Thursday, March 22, 2012

Why We Hear What We Hear, Part 1

This overview explains why we hear what we hear and how you can manipulate it to get different results from multiple listenings.

Background and Notes about This Tutorial

This tutorial contains information garnered from 26 years as a research scientist at Bell Labs in Acoustic Research at Murray Hill, and its lineal descendants, from a variety of papers, from learning while I was an Audio Architect at Microsoft, and when I was Chief Scientist for Neural Audio. It contains ideas gathered from a variety of papers and experiments, done by many people, over a long period of time.

The information presented here is a work in progress, as research in both the hearing periphery, by which I mean the ear, up to and including the cochlea, and the Central Nervous System (CNS), that is the brain, continues today.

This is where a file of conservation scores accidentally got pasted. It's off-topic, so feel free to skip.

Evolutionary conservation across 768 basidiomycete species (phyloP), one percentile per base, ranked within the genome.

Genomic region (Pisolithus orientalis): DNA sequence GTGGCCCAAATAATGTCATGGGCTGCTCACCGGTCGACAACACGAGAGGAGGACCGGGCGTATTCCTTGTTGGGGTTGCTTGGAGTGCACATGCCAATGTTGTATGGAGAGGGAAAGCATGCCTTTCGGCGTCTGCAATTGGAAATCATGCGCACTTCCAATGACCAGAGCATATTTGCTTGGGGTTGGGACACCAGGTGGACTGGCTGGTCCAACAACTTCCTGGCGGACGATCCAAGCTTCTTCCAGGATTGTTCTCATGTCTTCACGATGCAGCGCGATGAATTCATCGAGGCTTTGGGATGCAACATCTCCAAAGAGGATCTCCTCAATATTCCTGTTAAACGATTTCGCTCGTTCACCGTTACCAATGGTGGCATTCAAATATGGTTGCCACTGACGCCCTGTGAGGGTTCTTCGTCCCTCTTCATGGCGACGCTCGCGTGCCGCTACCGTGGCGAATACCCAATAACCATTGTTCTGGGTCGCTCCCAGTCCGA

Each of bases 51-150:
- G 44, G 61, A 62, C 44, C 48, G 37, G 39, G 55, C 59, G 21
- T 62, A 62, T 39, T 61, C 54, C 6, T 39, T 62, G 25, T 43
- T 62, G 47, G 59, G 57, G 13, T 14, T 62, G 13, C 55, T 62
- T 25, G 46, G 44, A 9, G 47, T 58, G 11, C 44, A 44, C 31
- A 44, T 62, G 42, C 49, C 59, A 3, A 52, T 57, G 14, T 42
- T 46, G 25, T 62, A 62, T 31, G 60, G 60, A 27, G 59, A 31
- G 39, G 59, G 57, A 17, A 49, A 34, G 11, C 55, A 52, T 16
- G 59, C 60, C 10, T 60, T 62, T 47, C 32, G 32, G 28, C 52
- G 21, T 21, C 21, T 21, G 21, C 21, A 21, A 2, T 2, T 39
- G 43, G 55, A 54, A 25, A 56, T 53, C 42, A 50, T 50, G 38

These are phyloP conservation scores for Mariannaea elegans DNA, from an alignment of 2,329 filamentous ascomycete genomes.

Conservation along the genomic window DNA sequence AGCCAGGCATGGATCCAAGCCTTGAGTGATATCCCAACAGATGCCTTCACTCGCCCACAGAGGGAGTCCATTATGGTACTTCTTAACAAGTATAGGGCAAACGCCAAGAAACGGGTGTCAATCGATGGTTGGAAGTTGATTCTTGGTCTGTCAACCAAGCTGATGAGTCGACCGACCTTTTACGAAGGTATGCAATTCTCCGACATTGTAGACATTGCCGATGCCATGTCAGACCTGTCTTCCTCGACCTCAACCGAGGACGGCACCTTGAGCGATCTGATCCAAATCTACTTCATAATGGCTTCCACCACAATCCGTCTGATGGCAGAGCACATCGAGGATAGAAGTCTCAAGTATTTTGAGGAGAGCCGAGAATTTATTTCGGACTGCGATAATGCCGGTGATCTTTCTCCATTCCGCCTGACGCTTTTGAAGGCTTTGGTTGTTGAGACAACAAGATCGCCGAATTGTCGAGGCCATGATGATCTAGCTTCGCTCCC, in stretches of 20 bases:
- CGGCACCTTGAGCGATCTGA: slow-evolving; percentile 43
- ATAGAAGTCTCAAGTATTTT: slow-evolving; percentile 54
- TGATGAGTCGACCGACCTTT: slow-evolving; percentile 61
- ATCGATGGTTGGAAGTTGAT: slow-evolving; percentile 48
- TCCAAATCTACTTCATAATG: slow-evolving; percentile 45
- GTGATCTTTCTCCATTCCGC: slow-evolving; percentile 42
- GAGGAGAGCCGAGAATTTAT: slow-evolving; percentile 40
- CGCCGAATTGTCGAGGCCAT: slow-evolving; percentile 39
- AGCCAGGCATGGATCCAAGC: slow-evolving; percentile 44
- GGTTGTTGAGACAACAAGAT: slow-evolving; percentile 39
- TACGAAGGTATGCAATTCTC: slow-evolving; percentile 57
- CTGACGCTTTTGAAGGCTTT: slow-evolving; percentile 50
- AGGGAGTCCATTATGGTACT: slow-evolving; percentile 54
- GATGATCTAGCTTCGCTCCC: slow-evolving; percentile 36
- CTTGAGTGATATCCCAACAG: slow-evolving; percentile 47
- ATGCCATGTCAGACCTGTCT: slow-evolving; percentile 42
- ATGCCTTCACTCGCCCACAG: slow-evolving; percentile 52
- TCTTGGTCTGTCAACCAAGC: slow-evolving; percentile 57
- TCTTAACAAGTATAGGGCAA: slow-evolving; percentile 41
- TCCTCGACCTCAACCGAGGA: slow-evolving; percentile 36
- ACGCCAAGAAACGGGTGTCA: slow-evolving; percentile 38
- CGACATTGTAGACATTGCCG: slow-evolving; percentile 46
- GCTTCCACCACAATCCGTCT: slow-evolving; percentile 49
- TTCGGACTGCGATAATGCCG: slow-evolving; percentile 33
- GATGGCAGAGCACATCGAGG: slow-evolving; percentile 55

I will present a high-level overview of a number of very broad set of subjects. These are phenomena that are observed by researchers in both the hearing and cognitive psychology communities. Each of these phenomena warrants in depth study, some of which will be covered by future tutorials.

Keep in mind, this information

  • is not inviolate
  • is a discussion of phenomena
  • is an unknown mechanism, in most cases, once one gets beyond the basilar membrane
  • will be revised by further research as time goes on, there will always be revisions

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